The second headline-grabbing poll published yesterday was just as bad for Biden. A wide-ranging CBS survey found that people thought the world would be a safer place and they would be better off if Trump were to beat Biden next year.
Meanwhile, the Dem-on-Dem fight over the Israel-Hamas war is only getting nastier, and the legacy media is starting to take allegations of Biden family corruption more seriously. Over the weekend, Politico led with a special report titled “Fresh revelations contradict Joe Biden’s sweeping denials on Hunter.”
For a sense of the mood among Democrats, consider a series of posts on X from former Obama senior adviser David Axelrod. “It’s very late to change horses; a lot will happen in the next year that no one can predict & Biden’s team says his resolve to run is firm. He’s defied [conventional wisdom] before but this will send tremors of doubt thru the party—not “bed-wetting,” but legitimate concern,” he said in one post. “If [Biden] continues to run, he will be the nominee of the Democratic Party. What he needs to decide is whether that is wise; whether it’s in HIS best interest or the country’s?” he said in another.
Dean Phillips, a little-known Minnesota congressman, surprised everyone when he entered the Democratic presidential primary late last month. Explaining his decision to run, Philips said: “This was not about me. But my inability to attract other candidates, to inspire the president to recognize that it is time, compels me to serve my country because it appears that President Joe Biden is going to lose the next election.”
Phillips may be a very long shot candidate. But looking at Biden’s dire polling, it’s hard not to wonder if other, better-known Democrats aren’t thinking about following his lead.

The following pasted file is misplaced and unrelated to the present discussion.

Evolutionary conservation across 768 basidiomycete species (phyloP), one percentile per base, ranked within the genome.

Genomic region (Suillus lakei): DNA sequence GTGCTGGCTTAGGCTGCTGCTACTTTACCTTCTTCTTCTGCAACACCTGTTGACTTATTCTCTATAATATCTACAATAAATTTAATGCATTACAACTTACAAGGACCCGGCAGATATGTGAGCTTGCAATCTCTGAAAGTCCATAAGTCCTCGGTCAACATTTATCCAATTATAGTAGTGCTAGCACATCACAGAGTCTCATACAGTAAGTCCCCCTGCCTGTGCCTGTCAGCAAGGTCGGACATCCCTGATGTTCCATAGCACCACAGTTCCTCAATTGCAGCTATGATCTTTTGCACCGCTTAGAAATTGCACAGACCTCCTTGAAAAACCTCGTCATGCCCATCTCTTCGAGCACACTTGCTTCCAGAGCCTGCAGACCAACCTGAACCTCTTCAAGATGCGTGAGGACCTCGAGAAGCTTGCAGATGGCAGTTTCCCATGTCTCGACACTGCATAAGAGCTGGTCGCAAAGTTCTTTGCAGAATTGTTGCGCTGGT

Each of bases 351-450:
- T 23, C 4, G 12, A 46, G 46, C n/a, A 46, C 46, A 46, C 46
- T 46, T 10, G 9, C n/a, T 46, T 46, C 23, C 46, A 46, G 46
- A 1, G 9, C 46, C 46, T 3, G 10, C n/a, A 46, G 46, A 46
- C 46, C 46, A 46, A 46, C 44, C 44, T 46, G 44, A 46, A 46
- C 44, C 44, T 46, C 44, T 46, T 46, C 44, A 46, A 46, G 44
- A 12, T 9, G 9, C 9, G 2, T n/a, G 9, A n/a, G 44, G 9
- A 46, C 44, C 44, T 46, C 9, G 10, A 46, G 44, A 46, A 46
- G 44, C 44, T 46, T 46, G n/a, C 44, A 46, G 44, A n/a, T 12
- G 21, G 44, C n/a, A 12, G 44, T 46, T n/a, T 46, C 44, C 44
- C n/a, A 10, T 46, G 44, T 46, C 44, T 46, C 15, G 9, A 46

The donor revolt continues. . .
A few weeks ago, Apollo Global Management CEO Marc Rowan explained in our pages why, in light of UPenn’s response to the October 7 attack, he would no longer donate money to the school unless there was a change in management. Rowan was one of a small group who kicked off a donor revolt at schools across the country. The New York Post estimates that at UPenn alone, the hole in the school’s finances created by donors following Rowan’s lead could be as big as $1 billion. The paper also reports that a no-confidence vote is in the cards for UPenn chairman Scott Bok.
Meanwhile, in an open letter published Sunday, hedge fund manager and Harvard donor Bill Ackman accused Harvard president Claudine Gay of insufficient action to counter antisemitism on campus.
To get a sense of what has so appalled donors like Rowan and Ackman, listen to Julia Steinberg, a Free Press intern and Stanford junior, discuss campus antisemitism in her recent (and brilliant!) appearance on WBUR.
And if you haven’t already, check out her piece on the subject: “Why My Generation Hates Jews.”